Lucas begins to deal with the consequences of filming a stranger's funeral.
In Chasing Ghosts, 11-year-old Lucas Simons (Toby Nichols) fixates on the concept of death as he internalizes the loss of his older brother. The fixation spawns a new hobby: secretly filming strangers’ funerals. But when he accidently captures a ghost-like presence on film, Lucas is reluctantly catapulted to mini-celebrity status—a place his fragile mind isn’t ready for. Thankfully, Lucas strikes an unlikely friendship with local author, Chris (Tim Meadows), who offers a fresh perspective on coping, and initiates his healing.
Lucas examining some road kill.
Chris is a mini-celebrity in his own right. After experiencing death firsthand, he wrote a tell-all of his experience: Living in the Now. Fascinated by Chris’ story, Lucas asks to interview him. Drawn by Lucas’ dark past and mini-celebrity present, Chris accepts. With Lucas’ depression evident, a now emotionally involved Chris delicately teaches Lucas to live again by embracing the present moment—the philosophy his book title mirrors. Through humor and subtle guidance, a trust is created, and a semblance of childhood energy returns to Lucas.
Lucas decides to take a try at playing basketball.
While the film revolves around death, the true underlying theme is simply the confusions of childhood. Lucas is a young boy who was forced to face trauma too early, thus grow up far quicker. The film depicts Lucas’ anxieties, and the ebb and flow of his reactions, which all stem from his inability to comprehend the negatives of life. But most of all—we see him work through his pain. We watch as Lucas morphs from a disenchanted little boy, to a comedic, lighthearted man with a crush—back to the person he used to be. The film reminds us that pain can be reversed, and life after tragedy exists.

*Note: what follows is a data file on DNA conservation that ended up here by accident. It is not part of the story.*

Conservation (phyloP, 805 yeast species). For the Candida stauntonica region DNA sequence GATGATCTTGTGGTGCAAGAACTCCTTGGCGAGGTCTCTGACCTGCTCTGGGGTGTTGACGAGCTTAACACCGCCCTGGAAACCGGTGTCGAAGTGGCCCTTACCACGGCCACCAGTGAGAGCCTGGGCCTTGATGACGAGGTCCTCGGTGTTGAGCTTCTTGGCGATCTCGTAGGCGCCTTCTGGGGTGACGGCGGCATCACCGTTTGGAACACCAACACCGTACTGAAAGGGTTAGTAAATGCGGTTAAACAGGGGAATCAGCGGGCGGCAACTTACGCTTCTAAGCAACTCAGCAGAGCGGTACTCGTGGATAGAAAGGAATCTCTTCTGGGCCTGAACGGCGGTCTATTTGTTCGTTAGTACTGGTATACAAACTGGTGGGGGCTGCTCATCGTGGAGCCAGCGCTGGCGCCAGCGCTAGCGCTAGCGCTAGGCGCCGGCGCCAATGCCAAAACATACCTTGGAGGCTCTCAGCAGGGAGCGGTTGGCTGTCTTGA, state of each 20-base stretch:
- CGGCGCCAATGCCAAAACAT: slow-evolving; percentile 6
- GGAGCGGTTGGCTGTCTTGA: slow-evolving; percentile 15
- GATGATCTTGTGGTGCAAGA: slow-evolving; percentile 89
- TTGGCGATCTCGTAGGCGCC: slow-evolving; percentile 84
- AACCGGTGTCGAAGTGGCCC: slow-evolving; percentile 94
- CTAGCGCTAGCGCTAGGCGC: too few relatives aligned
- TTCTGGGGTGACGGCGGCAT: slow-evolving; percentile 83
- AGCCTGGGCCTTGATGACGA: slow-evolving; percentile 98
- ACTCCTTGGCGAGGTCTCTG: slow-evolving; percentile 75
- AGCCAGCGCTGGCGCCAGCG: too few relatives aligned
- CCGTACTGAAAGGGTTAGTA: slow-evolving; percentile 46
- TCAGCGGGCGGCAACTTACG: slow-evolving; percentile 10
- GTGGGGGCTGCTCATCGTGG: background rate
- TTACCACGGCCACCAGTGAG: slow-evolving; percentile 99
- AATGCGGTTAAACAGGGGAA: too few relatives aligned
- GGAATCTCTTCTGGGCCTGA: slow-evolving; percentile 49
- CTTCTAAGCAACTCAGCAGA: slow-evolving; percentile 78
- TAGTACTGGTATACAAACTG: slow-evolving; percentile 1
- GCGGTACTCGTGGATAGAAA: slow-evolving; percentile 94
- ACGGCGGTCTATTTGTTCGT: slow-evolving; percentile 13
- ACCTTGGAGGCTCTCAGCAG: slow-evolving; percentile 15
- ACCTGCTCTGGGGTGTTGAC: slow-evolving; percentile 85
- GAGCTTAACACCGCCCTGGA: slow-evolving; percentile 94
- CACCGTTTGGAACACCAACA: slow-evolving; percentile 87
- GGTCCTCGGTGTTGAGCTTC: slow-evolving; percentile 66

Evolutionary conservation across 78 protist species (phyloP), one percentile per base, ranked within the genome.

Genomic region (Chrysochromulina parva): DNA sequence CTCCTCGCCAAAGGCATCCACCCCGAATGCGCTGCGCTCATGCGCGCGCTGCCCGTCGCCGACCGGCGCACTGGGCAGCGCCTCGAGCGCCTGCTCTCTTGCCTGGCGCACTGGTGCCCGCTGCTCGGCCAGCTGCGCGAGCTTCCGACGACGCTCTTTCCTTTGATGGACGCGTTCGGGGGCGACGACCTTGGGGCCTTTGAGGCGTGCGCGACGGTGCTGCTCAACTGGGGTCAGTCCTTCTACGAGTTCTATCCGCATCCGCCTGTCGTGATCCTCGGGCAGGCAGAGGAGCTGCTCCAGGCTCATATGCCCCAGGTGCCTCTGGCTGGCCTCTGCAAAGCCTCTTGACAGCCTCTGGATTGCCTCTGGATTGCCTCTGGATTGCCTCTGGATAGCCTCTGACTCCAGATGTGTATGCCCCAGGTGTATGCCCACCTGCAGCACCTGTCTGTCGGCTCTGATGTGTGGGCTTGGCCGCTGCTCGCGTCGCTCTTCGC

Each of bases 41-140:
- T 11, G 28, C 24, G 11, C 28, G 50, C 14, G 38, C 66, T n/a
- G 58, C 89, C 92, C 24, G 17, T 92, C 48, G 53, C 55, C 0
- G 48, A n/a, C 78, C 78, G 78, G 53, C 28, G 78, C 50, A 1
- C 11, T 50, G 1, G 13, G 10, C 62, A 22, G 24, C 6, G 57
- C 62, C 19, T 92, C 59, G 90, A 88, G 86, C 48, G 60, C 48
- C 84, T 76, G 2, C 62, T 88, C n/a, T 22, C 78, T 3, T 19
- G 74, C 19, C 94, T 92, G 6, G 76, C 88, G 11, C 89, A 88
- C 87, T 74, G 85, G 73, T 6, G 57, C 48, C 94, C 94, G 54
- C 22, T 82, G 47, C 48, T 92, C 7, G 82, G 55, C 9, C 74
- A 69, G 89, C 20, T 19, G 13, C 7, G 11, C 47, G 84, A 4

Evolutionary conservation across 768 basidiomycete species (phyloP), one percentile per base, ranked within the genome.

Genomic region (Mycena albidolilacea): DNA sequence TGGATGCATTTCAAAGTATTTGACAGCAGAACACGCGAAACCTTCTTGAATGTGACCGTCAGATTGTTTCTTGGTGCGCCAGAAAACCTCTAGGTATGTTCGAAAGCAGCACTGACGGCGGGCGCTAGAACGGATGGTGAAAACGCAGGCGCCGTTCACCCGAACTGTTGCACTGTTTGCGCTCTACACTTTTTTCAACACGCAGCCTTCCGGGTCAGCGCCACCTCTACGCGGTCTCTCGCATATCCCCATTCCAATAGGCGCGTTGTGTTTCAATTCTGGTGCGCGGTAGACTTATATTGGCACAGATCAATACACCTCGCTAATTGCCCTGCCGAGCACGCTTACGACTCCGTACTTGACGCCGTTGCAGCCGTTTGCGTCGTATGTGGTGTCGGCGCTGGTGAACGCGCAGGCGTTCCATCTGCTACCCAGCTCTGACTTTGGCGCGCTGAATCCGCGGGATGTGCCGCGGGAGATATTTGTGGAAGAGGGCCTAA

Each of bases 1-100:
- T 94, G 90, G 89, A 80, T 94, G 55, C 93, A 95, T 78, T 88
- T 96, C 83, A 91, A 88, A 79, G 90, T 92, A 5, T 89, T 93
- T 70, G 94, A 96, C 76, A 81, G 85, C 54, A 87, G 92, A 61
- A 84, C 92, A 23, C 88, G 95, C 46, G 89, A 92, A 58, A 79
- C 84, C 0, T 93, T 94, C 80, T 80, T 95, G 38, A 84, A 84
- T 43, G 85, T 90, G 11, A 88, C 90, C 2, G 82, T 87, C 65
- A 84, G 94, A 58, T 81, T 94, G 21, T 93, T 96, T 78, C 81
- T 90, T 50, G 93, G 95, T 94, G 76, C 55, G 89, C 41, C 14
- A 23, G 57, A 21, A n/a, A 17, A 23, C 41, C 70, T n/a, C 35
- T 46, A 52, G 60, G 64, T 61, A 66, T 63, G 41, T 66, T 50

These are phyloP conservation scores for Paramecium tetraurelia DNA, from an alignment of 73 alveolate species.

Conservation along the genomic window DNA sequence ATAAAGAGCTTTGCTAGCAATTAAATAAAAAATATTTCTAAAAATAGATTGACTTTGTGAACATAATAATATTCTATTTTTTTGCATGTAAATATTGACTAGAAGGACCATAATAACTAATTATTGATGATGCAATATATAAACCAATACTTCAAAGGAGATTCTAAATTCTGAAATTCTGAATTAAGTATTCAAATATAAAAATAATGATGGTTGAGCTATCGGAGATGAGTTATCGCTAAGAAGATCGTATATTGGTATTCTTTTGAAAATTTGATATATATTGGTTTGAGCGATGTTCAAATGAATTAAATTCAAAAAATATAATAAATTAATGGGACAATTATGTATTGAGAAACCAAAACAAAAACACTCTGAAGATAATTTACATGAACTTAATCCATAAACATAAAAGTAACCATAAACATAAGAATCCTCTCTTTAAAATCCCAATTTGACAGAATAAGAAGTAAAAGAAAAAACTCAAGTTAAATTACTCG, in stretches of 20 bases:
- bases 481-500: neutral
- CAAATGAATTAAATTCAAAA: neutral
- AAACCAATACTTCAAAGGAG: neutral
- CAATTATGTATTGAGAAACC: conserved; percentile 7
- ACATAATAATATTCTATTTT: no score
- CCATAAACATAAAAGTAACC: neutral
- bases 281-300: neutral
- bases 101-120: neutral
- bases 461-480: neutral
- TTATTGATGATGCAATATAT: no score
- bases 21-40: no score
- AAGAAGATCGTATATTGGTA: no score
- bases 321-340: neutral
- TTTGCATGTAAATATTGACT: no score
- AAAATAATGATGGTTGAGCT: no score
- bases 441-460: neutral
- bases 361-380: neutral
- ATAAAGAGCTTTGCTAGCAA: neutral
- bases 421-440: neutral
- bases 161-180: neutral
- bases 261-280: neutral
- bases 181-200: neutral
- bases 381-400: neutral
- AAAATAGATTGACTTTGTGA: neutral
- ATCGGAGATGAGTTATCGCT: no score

Chris shows Lucas how to dance.
Despite Chasing Ghosts’ tough topic, it’s actually a reasonable family film for mature youngsters. Humor and adolescent romance is sprinkled into a plot, and overall the film is saturated in wonderful takeaways. Most impressively is how far from religion it stays, making the story applicable to a wider audience, and the messages more approachable. Chris’ philosophy is in no way preached, and he never takes an authoritative stance over Lucas—he simply reminds him of life before loss, and its ability to survive after. Be wary of tough scenes, but the overall topics of perseverance, trust, and love, make for a solid family movie night.
Chris is able to connect with Lucas and help get his life back on track.
Lucas is sprawled out on the courselor's couch.
Toby Nichols wears black low cut Converse One Stars in most of his scenes. There are not a lot of great shots, as these sneakers do not have quite the photographic impact as Chuck Taylors do. The best scene with them is when Toby is at the counselor's office, contracted by his parents to help him deal with his brother's death. But Lucas doesn't connect with the counselor, so instead we see him sprawled out on the couch, bored with the process.
Lucas would rather play with his device than talk about his feelings.
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